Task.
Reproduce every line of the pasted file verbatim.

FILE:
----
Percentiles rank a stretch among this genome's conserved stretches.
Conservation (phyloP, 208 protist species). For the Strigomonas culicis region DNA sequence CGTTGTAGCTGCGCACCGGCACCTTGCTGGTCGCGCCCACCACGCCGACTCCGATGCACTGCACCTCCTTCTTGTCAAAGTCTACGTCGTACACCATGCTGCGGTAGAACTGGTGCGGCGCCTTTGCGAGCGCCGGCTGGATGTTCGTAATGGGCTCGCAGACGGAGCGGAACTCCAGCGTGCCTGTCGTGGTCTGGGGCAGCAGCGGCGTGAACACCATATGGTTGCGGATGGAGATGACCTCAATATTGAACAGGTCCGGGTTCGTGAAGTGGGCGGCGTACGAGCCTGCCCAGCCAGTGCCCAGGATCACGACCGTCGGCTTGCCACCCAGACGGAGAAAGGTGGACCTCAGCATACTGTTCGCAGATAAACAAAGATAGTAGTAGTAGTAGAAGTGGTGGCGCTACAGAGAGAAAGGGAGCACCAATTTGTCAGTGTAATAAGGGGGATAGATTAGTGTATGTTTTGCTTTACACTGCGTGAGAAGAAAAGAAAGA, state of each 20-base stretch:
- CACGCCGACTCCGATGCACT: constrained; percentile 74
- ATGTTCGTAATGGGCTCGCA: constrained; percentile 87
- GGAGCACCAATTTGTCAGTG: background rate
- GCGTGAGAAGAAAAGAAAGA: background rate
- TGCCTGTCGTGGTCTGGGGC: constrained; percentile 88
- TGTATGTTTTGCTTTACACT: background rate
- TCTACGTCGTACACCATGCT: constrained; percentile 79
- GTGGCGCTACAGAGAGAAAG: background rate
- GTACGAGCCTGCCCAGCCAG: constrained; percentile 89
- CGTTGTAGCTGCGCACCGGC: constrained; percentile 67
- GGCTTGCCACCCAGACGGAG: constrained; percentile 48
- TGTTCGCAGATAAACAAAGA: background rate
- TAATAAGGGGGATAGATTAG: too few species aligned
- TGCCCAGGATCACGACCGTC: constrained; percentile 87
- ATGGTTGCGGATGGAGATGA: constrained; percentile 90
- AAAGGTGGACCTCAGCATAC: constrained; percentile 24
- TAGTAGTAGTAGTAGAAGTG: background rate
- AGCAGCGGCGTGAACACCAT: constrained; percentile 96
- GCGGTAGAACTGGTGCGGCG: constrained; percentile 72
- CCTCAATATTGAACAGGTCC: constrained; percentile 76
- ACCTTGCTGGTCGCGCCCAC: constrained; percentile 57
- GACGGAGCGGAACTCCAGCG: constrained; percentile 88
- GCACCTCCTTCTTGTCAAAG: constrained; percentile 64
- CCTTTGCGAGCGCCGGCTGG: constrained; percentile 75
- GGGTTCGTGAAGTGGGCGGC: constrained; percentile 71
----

Percentiles rank a stretch among this genome's conserved stretches.
Conservation (phyloP, 208 protist species). For the Strigomonas culicis region DNA sequence CGTTGTAGCTGCGCACCGGCACCTTGCTGGTCGCGCCCACCACGCCGACTCCGATGCACTGCACCTCCTTCTTGTCAAAGTCTACGTCGTACACCATGCTGCGGTAGAACTGGTGCGGCGCCTTTGCGAGCGCCGGCTGGATGTTCGTAATGGGCTCGCAGACGGAGCGGAACTCCAGCGTGCCTGTCGTGGTCTGGGGCAGCAGCGGCGTGAACACCATATGGTTGCGGATGGAGATGACCTCAATATTGAACAGGTCCGGGTTCGTGAAGTGGGCGGCGTACGAGCCTGCCCAGCCAGTGCCCAGGATCACGACCGTCGGCTTGCCACCCAGACGGAGAAAGGTGGACCTCAGCATACTGTTCGCAGATAAACAAAGATAGTAGTAGTAGTAGAAGTGGTGGCGCTACAGAGAGAAAGGGAGCACCAATTTGTCAGTGTAATAAGGGGGATAGATTAGTGTATGTTTTGCTTTACACTGCGTGAGAAGAAAAGAAAGA, state of each 20-base stretch:
- CACGCCGACTCCGATGCACT: constrained; percentile 74
- ATGTTCGTAATGGGCTCGCA: constrained; percentile 87
- GGAGCACCAATTTGTCAGTG: background rate
- GCGTGAGAAGAAAAGAAAGA: background rate
- TGCCTGTCGTGGTCTGGGGC: constrained; percentile 88
- TGTATGTTTTGCTTTACACT: background rate
- TCTACGTCGTACACCATGCT: constrained; percentile 79
- GTGGCGCTACAGAGAGAAAG: background rate
- GTACGAGCCTGCCCAGCCAG: constrained; percentile 89
- CGTTGTAGCTGCGCACCGGC: constrained; percentile 67
- GGCTTGCCACCCAGACGGAG: constrained; percentile 48
- TGTTCGCAGATAAACAAAGA: background rate
- TAATAAGGGGGATAGATTAG: too few species aligned
- TGCCCAGGATCACGACCGTC: constrained; percentile 87
- ATGGTTGCGGATGGAGATGA: constrained; percentile 90
- AAAGGTGGACCTCAGCATAC: constrained; percentile 24
- TAGTAGTAGTAGTAGAAGTG: background rate
- AGCAGCGGCGTGAACACCAT: constrained; percentile 96
- GCGGTAGAACTGGTGCGGCG: constrained; percentile 72
- CCTCAATATTGAACAGGTCC: constrained; percentile 76
- ACCTTGCTGGTCGCGCCCAC: constrained; percentile 57
- GACGGAGCGGAACTCCAGCG: constrained; percentile 88
- GCACCTCCTTCTTGTCAAAG: constrained; percentile 64
- CCTTTGCGAGCGCCGGCTGG: constrained; percentile 75
- GGGTTCGTGAAGTGGGCGGC: constrained; percentile 71